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November 21, 2014 /Uncategorized /

Ten Ways to Use Color to Capture Attention (Part 2)

The second of a two-part series that shows ten ways to use color in design to capture more attention.

In the first post, I focused on hue, chroma, and contrast; in this post, I’ll take a closer look at psychology—how things like color preference or expectations can grab attention. Check them out and let me know what you think by posting a comment.

6. Keep the palette small

In 2010, researchers studying consumer preferences found that most people preferred product designs with fewer colors—four  to be exact (read more). That’s good to know because psychologists have also proven that people are more likely to listen to and be persuaded by people and products they like.

Another excellent reason to keep your color palette small is more design-related than psychological: Too many background colors will steal attention away from the item you want to be the focal point. So ease up on the gas when choosing colors for your design and limit that palette.

Now, the caveat: Good designers know that the right number of colors in their palette really depends on context. So, while this is a good reminder, don’t hesitate to rely on your “inner design voice” to tell you when to veer away from this principle.

7. Know your audience

What’s true for food, sports teams, movies, relatives, and pretty much everything else is true for colors and color themes, people respond better to what they like than what they don’t. Makes sense, right? Well, as obvious as this concept may be, it’s still something to keep in mind when you start a project. Give yourself enough time to know your audience’s preferences.

If you don’t have a good handle on your audience’s color preference, try Adobe Color CC, an online color-inspiration tool that allows you to use color-harmony principles to create palettes that look great.

What’s more, Color CC collects millions of color themes created by users who vote on which colors they prefer. This means that you can find colors that people generally love and begin experimenting with them right away. From a previous month’s most-loved colors:


8. Boost the brightness

It turns out that you can use brightness to make your design more likable—and if you’re promoting a brand, that likability will transfer to the brand as well. Researchers have found that they could accomplish this by using “high-value colors” (read more). Value is a measure of the brightness or lightness of a particular color. So, on your next project, experiment with brighter colors because your audience will like them more. And that means they’ll pay more attention to your design.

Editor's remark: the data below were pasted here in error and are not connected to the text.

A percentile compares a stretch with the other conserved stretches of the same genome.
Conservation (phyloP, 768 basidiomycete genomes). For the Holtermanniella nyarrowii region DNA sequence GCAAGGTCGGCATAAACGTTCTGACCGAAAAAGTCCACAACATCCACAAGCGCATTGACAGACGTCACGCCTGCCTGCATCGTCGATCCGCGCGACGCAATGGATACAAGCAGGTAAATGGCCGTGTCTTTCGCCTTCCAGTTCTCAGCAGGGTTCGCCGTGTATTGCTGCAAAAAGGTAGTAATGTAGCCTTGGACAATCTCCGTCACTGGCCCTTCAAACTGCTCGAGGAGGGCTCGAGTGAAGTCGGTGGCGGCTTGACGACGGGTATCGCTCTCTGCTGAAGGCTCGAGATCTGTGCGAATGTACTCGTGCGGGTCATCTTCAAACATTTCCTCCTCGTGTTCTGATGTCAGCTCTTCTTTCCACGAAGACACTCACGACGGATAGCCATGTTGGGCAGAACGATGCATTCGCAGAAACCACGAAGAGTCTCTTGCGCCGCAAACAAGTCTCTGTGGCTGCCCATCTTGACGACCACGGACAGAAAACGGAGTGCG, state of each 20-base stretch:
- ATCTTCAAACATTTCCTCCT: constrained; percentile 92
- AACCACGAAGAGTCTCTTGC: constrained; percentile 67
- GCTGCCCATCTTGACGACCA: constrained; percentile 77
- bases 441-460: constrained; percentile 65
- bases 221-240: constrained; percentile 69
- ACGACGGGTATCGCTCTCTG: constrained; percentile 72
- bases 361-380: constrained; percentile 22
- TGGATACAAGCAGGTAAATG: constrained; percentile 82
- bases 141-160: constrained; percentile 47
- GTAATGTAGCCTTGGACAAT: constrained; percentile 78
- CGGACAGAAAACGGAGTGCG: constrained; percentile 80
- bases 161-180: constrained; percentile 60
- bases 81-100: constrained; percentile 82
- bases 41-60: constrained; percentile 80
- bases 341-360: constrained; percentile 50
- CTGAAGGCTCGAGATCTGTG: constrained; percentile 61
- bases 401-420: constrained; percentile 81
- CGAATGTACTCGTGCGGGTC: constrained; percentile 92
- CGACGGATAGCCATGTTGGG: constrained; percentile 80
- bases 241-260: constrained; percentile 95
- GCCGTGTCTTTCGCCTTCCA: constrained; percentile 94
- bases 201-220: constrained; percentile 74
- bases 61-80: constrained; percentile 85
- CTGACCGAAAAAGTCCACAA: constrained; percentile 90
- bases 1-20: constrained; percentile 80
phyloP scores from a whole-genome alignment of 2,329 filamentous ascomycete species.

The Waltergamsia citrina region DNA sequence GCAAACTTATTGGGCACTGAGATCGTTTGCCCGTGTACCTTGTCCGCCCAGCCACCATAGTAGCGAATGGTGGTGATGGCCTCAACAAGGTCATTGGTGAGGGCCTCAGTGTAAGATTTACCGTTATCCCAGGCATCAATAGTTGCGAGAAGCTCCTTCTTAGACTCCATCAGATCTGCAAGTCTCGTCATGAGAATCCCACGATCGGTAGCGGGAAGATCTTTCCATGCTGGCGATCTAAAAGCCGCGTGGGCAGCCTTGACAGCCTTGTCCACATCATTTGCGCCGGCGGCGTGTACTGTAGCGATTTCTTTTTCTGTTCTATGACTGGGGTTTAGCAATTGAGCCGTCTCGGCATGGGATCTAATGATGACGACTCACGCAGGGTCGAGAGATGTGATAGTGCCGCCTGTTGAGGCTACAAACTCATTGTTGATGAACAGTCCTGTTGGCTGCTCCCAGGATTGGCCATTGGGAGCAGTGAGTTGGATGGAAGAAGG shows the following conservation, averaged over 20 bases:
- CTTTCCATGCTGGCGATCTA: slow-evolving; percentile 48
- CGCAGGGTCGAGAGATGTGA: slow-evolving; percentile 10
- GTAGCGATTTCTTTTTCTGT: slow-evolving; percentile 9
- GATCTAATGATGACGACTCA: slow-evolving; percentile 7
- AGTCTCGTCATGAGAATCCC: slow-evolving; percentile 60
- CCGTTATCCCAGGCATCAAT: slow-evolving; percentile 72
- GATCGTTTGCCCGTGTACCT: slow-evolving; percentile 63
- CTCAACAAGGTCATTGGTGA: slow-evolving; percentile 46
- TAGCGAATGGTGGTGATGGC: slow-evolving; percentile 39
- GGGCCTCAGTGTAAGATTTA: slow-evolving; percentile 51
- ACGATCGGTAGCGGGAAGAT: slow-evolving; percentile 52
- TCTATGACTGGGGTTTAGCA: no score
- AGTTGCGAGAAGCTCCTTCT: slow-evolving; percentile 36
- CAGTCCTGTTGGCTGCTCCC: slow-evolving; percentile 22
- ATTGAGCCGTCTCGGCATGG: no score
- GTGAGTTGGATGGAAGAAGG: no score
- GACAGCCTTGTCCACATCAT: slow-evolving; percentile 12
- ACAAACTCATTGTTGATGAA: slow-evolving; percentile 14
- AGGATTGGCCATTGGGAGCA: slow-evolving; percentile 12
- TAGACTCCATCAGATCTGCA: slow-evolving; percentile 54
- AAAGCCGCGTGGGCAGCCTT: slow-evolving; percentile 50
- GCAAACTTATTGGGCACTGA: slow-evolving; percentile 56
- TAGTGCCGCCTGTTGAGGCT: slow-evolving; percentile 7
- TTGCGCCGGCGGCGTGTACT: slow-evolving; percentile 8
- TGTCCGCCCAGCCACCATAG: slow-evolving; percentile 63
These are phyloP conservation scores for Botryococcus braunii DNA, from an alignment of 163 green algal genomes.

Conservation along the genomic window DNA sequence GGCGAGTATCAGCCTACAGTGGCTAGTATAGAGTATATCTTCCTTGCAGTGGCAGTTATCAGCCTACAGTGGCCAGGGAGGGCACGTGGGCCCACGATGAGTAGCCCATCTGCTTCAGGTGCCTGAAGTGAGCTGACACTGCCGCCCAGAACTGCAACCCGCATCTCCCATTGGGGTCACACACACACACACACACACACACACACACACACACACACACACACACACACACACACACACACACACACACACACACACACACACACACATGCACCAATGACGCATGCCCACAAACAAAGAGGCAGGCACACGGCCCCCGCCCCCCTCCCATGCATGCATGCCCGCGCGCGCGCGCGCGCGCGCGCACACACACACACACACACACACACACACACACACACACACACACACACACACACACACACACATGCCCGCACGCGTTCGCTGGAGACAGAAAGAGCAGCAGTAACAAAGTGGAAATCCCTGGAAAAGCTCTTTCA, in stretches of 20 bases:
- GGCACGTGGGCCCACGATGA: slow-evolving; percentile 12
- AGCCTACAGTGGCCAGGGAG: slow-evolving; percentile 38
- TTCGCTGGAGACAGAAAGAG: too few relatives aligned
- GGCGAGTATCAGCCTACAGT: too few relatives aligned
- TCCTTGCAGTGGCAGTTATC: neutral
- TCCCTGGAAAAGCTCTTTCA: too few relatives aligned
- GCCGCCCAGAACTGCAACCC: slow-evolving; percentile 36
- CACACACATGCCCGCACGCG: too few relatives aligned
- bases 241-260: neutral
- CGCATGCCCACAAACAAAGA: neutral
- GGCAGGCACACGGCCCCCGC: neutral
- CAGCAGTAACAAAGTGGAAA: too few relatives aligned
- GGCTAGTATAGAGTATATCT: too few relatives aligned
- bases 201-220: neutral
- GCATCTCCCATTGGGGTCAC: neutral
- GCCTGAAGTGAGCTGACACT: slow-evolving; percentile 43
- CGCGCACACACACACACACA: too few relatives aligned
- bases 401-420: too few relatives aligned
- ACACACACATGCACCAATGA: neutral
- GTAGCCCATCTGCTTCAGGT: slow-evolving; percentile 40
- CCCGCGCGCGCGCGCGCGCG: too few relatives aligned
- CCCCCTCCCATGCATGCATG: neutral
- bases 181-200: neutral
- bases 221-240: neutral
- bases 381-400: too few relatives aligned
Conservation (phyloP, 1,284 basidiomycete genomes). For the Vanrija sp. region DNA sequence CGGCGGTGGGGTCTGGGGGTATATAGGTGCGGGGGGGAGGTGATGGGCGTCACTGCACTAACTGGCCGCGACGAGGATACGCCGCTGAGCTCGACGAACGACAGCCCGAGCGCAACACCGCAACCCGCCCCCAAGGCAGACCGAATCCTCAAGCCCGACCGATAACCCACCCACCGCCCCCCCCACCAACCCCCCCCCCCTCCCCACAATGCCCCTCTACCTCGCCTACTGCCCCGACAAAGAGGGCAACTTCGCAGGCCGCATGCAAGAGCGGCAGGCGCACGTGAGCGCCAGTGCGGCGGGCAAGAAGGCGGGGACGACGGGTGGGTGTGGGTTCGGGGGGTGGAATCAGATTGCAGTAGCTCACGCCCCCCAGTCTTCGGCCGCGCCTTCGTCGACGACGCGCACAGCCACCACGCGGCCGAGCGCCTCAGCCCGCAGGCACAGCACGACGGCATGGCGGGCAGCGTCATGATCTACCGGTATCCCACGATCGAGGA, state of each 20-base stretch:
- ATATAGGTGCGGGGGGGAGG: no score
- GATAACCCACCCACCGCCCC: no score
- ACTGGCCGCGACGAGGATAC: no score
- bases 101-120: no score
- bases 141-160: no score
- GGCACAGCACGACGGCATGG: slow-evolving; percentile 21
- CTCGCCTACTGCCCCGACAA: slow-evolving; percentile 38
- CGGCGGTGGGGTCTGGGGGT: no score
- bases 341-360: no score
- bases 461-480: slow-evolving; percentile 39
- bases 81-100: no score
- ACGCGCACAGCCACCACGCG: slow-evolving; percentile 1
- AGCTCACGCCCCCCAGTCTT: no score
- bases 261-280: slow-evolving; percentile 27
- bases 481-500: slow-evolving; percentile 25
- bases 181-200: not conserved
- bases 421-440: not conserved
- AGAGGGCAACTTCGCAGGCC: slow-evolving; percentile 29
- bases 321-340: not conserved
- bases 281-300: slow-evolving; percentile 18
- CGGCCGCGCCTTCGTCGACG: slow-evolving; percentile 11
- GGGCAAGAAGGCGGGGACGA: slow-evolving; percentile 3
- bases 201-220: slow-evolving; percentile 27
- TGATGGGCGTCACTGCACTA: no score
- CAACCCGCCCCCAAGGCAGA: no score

Researchers have shown that people "like" lighter colors.

Researchers have shown that people “like” lighter colors.

9. Try unexpected color pairings

You can grab people’s attention by pairing colors with objects or symbols in unexpected ways, a technique you’ve probably seen in advertising. The jarring juxtaposition gets people to stop and think about your message. As an example:

You can grab people’s attention by pairing colors with objects or symbols in unexpected ways.

You can  capture more attention by using colors in unexpected ways.

10. Employ exotic color names

Give your color an exotic name and people will pay attention. Really. Researchers have found that products with exotically-named colors rated higher than those with generically-named colors (read more). Not only did people favor those colors, but their preferences translated into purchasing preferences.

Some of the more interesting color-theme names from Color CC:

ten-ways-candy-coated ten-ways-passionate-watermelon

So, the next time you give your colors a name, jump outside the norm! And your audience will be more inclined to surrender their attention.

Take these tips and run

Our brains are, among many other things, phenomenal “salience detectors.” In the world of color and design, salience has a two-part definition: 1) the difference between one item and its immediate surrounding items, and 2) the difference between all of the surrounding items.

You want your design to have a high degree of salience. In other words, if you want an item to seize and hold people’s attention, you must design it to stand out from the surrounding elements AND you must design the surrounding elements to blend in with each other.

Our ten color tips will help you do exactly that. Now, go be creative! (Read Part 1.)

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